The band Louis York chatted with Digital Journal’s Markos Papadatos about their new single “Headphones,” and their musical inspirations. It is comprised of members Claude Kelly and Chuck Harmony.
“The song ‘Headphones’ started with a conversation about the healing power of music,” they said. “We wanted to express that sentiment in a thoughtful and unique way by focusing on the intimate moments of introspection between the listener, the listening device, and the music.”
Regarding their music inspirations, they said, “Our music is inspired by life, and our desire to tell stories. If you listen closely to our music, you will hear three stories. The story that the lyrics tell, the story that music tells, and the story that the music and lyrics tell together. Our intention is always to tell a valuable story.”
Louis York’s future plans include touring extensively through our partnership with UTA. “We plan on exploring synch opportunities for every single song on our album ‘Healing Feeling.’ We are also super focused on breaking a new genre of music that we are establishing called ‘New American Soul’,” they explained.
“We are also in the process of breaking a Female Vocal Group that we put together named ‘The Shindellas’ – they are up next. We also have some exciting collaborations coming up with some established artists and new artists that will further the Louis York brand,” they said.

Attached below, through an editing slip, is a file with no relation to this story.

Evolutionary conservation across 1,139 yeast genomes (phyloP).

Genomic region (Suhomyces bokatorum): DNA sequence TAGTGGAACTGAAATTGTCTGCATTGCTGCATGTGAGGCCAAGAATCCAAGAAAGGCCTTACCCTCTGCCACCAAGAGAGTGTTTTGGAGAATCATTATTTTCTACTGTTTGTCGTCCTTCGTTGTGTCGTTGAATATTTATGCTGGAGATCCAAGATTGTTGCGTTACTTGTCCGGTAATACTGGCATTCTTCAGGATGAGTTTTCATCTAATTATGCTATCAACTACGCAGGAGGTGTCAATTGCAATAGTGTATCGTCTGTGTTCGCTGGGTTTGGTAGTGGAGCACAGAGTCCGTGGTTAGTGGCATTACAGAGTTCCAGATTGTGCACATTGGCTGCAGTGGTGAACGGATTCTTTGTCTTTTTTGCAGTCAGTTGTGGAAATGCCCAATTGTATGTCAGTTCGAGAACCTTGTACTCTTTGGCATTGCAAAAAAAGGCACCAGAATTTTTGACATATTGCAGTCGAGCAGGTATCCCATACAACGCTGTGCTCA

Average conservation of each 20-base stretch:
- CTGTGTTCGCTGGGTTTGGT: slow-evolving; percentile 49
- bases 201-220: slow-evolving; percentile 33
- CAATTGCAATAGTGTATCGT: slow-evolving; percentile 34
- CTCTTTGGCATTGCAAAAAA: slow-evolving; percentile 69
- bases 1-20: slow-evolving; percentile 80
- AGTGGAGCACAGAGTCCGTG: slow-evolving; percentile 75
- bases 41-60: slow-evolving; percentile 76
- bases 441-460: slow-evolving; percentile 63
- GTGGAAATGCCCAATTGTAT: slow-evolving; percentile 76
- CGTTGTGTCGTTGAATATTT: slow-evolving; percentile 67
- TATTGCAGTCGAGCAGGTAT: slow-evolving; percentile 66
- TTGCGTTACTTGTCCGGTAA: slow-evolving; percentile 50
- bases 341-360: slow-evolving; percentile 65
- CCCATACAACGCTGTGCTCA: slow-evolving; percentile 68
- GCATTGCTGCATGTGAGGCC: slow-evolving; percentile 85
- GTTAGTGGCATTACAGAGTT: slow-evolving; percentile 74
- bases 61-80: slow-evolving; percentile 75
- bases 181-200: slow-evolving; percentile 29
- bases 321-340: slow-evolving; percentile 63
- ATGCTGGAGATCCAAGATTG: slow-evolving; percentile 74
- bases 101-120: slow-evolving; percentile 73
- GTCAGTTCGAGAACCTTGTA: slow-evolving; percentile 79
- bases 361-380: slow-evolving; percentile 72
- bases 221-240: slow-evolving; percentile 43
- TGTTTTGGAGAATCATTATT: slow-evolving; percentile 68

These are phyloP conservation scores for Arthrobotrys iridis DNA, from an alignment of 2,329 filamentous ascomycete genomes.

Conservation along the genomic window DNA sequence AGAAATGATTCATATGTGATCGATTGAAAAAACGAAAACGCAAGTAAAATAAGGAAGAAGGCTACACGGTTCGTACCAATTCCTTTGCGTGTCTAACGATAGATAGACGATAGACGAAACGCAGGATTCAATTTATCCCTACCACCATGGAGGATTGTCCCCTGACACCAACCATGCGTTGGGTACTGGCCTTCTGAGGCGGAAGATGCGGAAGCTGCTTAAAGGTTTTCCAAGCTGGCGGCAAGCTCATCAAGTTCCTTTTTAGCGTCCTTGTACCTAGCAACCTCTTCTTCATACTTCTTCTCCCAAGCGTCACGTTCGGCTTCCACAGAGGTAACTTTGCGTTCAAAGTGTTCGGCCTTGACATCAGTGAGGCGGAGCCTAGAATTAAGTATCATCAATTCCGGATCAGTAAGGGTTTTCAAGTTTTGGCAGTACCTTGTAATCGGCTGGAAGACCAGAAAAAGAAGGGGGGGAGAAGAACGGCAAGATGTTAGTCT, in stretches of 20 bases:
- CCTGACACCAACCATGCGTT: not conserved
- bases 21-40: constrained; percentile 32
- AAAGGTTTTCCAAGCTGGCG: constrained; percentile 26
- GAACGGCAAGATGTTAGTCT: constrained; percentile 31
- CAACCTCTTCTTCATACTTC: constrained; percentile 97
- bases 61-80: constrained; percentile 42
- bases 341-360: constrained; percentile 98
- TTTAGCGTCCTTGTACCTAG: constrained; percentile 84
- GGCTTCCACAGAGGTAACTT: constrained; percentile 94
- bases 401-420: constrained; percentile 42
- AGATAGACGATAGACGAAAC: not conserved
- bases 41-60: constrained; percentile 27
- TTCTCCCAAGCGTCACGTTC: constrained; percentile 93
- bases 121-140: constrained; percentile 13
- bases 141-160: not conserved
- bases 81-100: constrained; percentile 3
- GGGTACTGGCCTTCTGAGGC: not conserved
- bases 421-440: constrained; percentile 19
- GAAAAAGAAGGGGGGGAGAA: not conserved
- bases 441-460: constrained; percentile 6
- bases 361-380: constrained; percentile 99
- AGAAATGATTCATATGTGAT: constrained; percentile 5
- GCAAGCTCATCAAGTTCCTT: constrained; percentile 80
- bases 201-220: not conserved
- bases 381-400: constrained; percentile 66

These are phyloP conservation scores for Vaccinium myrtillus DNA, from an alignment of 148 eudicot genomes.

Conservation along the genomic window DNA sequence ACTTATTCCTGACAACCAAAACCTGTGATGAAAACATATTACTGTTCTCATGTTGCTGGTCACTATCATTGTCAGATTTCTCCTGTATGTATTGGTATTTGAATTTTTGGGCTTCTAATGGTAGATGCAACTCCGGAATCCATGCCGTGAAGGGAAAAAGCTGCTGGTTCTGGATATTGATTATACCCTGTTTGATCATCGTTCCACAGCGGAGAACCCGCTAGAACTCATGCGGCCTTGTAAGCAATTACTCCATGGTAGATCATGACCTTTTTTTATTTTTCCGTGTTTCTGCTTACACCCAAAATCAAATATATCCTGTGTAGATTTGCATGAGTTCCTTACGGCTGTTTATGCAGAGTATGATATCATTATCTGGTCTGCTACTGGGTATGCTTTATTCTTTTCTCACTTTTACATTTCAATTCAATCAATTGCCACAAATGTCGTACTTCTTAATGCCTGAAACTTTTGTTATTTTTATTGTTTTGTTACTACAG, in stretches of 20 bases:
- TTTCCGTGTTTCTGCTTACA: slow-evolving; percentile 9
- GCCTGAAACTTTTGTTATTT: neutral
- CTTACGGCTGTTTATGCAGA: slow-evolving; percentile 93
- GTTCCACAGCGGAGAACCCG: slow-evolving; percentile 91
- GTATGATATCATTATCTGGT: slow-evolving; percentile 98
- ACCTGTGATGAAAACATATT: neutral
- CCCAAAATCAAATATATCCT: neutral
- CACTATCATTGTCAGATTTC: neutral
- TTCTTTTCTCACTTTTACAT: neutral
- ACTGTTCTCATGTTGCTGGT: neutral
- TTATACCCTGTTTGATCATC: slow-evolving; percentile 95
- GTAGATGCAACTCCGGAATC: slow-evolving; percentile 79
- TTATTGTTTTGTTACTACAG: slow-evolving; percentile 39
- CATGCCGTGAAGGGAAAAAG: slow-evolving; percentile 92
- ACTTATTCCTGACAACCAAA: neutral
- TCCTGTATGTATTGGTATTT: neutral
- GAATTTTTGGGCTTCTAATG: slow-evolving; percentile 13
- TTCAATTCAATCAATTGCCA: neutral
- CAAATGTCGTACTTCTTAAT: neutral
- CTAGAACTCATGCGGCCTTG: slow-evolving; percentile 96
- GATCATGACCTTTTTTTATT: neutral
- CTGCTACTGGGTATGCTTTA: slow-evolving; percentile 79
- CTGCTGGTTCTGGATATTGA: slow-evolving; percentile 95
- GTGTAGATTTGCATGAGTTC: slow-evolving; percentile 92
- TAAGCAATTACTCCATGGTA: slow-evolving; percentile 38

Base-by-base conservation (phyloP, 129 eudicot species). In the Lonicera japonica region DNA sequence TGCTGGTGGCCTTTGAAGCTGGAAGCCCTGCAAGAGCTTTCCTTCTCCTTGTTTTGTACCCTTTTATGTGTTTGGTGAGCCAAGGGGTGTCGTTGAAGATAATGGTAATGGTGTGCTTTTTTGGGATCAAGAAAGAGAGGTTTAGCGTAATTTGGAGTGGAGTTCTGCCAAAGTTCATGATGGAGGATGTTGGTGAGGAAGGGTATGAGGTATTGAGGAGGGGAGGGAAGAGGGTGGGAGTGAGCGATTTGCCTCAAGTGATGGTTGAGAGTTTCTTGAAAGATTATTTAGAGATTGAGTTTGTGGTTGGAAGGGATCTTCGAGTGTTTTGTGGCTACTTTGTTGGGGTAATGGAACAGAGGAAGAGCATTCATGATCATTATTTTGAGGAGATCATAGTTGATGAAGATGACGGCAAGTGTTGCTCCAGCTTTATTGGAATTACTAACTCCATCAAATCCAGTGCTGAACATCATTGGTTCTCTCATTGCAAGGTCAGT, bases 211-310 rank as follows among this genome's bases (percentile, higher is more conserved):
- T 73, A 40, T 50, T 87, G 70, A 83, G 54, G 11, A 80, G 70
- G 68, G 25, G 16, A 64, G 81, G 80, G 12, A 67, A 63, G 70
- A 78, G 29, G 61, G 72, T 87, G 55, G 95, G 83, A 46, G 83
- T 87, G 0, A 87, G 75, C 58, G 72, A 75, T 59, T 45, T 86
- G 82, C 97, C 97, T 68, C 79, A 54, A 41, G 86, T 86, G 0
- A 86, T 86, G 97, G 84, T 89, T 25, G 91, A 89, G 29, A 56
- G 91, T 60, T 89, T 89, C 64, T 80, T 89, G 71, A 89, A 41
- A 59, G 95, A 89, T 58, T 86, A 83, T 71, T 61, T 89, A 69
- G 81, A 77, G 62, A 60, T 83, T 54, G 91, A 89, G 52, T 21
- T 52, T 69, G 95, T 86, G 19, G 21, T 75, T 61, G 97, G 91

“Lastly, we recently partnered with the Nashville Tourism and the National Museum of African American Music, to launch our new podcast “State of Black Music” along with our co-hosts and friends Phil Thornton and Tamone Bacon… so far, our guests have included Mary J. Blige, Jennifer Hudson, Bobby Brown and Jimmy Jam and Terry Lewis,” they added.
On being artists in the digital age, they said, “It can be extremely confusing sometimes… it seems that when it comes to music, technology responds to numbers, and while numbers don’t lie, they can be bought, which leaves very little room for excellence and genius to drive the conversation about the value of music., so basically technology devalues music which makes musicians less valuable to society… that’s a travesty that Louis York is hell-bent on fixing.”Read the article at digitaljournal.com